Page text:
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July 19, 2024

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Three Middle Tennessee State University prospective graduates wait to walk across the stage and accept their new degrees inside Murphy Center Saturday, May 7, during the university's spring 2022 afternoon commencement ceremony. (MTSU photo by Andy Heidt)

MTSU’s 2,474 Spring Grads Ready for Adventure

MTSU’s spring Class of 2022 included 2,041 undergraduates and 433 graduate students receiving degrees Saturday.

The 2,474 new graduates in Middle Tennessee State University’s first Class of 2022 are on their way to adventures great and small, jubilantly accepting their hard-earned university degrees Saturday, May 7, during a day of commencement ceremonies marked by three guests who praised their resolve.

“Nothing should hold back the size and shape of your dreams. It is our talent for imagination and creativity that make us humans,” said the Bahamas Prime Minister Philip Edward Davis, speaking to the first group of newly minted MTSU alumni during the morning commencement ceremony for the Jones College of Business, College of Education and the University College.

“… The most valuable knowledge you gain here is the importance of keeping your mind open and thinking critically. None of us can afford to be complacent; we must keep learning. So let’s decide, you and I, to make the most of the gift of imagination and creativity and to never allow the fears or limitations of others to overtake our sense of what is possible for ourselves and for our countries.”

Guest speaker Christine Karbowiak, vice chair of MTSU’s Board of Trustees and retired top Bridgestone Americas executive, praised the graduates’ ability to rise to unprecedented challenges and still focus on life-changing opportunities.

“… Plans almost never unfold exactly like we want them to, and thank the stars for that,” she told the afternoon graduates from the College of Behavioral and Health Sciences and College of Liberal Arts. “Real life is so much more interesting than plans.

“In my experience, it’s the people who believe this and embrace this, those who are willing to pivot in the face of either opportunities or challenges, who find the most success and satisfaction along the road into the future. Not only that, they wind up being deeply grateful for all those detours.”

Graduating Nashville resident Ben Weber’s decision to pivot into a new career came when coronavirus restrictions put his live audio engineering career on hold.

“I have always loved kids and come from a family of educators,” the Laurel, Mississippi, native said. “It was encouraging to know that I could get my teaching licensure and master’s degree completed through the program in two years, and, in the blink of an eye, here I am.”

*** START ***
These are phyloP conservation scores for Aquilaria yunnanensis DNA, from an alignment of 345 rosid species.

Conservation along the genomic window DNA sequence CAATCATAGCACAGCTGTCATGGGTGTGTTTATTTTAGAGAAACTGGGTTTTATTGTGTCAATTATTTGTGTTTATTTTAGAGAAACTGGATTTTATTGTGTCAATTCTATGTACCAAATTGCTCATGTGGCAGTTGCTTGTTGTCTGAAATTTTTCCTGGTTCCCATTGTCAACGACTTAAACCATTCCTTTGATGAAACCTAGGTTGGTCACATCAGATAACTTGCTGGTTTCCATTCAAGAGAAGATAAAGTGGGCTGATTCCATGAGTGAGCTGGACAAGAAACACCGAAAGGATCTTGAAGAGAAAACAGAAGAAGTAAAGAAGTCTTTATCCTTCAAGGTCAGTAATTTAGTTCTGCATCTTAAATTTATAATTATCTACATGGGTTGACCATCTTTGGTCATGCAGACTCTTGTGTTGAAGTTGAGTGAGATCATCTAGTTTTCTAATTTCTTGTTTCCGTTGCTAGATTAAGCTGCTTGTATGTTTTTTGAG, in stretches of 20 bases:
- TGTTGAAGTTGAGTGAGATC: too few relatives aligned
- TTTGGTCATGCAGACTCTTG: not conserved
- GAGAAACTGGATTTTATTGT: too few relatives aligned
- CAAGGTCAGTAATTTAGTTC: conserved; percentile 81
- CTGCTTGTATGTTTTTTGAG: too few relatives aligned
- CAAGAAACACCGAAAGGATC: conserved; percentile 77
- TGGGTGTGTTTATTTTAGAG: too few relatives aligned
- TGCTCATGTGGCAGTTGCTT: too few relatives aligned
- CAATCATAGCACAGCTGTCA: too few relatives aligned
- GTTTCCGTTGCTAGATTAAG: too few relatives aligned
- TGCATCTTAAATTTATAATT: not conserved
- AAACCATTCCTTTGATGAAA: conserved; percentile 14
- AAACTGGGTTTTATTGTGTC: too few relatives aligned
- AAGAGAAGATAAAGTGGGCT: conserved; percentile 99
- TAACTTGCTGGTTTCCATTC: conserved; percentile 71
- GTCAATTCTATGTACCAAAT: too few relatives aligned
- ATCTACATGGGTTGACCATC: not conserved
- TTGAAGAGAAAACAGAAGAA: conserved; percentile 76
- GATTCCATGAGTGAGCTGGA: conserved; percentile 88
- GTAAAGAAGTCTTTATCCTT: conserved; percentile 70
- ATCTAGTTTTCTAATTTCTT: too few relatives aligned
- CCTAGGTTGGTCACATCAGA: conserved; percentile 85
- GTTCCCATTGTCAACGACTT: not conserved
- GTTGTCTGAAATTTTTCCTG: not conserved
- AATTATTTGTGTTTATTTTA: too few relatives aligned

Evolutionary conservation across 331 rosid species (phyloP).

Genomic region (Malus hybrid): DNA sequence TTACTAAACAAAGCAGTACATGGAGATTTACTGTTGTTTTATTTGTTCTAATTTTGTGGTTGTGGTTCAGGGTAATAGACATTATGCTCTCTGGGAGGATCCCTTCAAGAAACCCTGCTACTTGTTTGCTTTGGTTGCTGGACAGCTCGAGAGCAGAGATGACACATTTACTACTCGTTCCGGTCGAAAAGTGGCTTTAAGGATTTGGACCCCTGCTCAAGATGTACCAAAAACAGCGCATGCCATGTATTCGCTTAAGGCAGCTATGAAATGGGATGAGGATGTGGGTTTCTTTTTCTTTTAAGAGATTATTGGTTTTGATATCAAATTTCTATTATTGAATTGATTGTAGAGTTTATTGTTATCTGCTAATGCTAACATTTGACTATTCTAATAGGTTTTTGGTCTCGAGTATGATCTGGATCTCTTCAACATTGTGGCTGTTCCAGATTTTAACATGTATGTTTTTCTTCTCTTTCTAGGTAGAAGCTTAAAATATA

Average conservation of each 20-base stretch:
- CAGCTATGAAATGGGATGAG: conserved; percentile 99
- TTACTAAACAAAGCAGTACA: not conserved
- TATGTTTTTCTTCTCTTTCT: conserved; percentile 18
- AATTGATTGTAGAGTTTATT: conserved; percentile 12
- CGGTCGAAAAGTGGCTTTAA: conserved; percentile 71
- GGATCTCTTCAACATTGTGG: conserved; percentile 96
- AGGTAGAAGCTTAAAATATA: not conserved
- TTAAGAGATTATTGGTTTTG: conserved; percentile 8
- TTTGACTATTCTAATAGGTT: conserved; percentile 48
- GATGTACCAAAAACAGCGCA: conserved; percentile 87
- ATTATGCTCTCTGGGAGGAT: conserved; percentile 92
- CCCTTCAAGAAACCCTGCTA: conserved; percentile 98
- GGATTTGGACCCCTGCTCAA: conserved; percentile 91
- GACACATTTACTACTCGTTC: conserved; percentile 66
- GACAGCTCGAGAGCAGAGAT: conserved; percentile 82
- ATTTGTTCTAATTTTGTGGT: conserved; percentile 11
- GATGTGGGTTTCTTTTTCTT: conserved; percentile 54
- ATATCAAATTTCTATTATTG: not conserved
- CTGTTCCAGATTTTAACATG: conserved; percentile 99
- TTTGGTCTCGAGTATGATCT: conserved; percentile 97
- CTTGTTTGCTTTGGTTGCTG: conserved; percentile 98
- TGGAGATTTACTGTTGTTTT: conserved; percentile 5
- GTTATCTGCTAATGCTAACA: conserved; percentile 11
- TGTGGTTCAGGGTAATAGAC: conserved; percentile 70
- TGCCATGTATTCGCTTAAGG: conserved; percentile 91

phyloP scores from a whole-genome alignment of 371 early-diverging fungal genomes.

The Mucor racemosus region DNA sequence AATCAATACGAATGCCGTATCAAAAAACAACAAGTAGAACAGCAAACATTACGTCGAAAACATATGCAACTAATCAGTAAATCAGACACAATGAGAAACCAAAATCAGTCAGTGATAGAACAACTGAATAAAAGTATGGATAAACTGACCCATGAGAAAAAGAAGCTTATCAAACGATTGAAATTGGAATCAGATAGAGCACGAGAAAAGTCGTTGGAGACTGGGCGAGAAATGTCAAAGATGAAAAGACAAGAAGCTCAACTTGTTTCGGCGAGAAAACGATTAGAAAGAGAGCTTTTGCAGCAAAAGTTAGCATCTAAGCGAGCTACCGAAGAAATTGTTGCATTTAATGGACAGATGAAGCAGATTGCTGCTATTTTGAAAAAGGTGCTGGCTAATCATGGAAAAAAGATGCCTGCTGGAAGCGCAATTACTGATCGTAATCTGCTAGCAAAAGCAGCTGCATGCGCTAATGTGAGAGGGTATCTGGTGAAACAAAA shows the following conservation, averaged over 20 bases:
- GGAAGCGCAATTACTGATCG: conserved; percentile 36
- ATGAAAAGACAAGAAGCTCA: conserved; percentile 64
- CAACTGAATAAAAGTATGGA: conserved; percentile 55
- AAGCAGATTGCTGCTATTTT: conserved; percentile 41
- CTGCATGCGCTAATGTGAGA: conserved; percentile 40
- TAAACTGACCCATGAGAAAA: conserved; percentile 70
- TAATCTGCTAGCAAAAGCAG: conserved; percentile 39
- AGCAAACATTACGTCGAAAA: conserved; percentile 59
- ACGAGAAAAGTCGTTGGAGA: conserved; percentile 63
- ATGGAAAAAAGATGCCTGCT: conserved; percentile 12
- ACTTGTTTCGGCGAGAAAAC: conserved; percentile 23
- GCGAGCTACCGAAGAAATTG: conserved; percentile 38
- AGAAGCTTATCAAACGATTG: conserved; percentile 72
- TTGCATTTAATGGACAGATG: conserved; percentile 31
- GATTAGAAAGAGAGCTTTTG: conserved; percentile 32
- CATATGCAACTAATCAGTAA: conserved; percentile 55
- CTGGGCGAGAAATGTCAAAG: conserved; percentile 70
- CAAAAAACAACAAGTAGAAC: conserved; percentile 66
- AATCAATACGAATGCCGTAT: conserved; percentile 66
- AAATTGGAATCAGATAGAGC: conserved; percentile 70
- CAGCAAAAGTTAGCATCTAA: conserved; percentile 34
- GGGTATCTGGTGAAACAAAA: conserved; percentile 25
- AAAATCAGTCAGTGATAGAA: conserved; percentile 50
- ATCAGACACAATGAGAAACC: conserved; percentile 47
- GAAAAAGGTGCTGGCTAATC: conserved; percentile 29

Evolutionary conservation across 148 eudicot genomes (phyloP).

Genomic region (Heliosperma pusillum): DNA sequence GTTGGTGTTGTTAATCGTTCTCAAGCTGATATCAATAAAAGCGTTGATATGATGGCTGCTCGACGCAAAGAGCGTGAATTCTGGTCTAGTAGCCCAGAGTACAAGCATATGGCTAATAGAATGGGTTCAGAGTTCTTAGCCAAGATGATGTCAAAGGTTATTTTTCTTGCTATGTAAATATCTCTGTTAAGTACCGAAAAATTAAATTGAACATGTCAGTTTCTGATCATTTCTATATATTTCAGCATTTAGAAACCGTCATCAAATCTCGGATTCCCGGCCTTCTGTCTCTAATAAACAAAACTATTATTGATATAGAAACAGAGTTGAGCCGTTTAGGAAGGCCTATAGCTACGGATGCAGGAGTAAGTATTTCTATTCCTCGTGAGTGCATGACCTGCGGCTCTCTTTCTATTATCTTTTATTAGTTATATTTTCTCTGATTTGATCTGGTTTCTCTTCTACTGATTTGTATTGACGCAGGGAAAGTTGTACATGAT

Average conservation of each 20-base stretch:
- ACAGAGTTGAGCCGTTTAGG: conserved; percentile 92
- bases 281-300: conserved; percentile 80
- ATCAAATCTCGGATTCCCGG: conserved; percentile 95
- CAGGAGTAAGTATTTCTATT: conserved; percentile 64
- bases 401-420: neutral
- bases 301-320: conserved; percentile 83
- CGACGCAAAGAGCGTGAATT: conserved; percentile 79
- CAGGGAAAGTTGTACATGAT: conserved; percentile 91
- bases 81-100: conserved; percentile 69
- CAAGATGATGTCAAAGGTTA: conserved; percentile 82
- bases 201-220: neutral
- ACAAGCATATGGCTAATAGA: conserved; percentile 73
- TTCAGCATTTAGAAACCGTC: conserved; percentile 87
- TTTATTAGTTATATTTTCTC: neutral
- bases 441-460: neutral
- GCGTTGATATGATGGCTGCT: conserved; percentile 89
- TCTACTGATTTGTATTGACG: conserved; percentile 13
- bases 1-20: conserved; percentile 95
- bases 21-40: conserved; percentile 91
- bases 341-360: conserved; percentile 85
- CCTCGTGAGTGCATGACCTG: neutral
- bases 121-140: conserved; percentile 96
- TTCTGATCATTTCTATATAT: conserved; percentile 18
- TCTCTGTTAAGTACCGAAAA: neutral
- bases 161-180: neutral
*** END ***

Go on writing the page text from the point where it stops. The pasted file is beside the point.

Now certified to teach kindergarten through fifth grade with a new Master of Education degree from the College of Education, Weber will be looking at Nashville- and Murfreesboro-area schools in hopes of landing a fourth or fifth grade teaching position. He said he’s proud of the knowledge and skills he’s acquired at MTSU — and the great memories, too.

“Commencement is a culmination of many hours of work and stress, new relationships and experiences, smiles and tears, long nights and the attainment of goals,” he said. “I love the program’s focus on personal creativity. I particularly enjoyed dressing up as Buzz Aldrin for a social studies lesson on the moon landings.”

Combining classroom, real-world experiences

MTSU’s spring Class of 2022 included 2,041 undergraduates and 433 graduate students receiving degrees Saturday. The second figure included 389 master’s degrees, 25 education-specialist degrees and 19 doctorates, along with 18 graduate students who received certificates for their advanced study.

When the day was done, MTSU reached a new milestone: more than 175,000 degrees conferred since its 1911 founding. The May 7 ceremonies put the total number of MTSU degrees earned at more than 175,820.

Franklin, Tennessee, native Cynthia Torres, a first-generation college student, aspires to use her new MTSU psychology degree from the College of Behavioral and Health Sciences as the foundation for a career as an addiction therapy counselor.

She’s on her way to Regent University in Virginia Beach, Virginia, to pursue a master’s degree with extensive skills already gleaned from community service and her studies.

“I do volunteer work at the Tennessee Prison for Women in Nashville,” said Torres, recipient of the 2021-22 Community Service Award from MTSU’s Office of Student Organizations and Service along with transfer and nontraditional student fellowships and scholarships.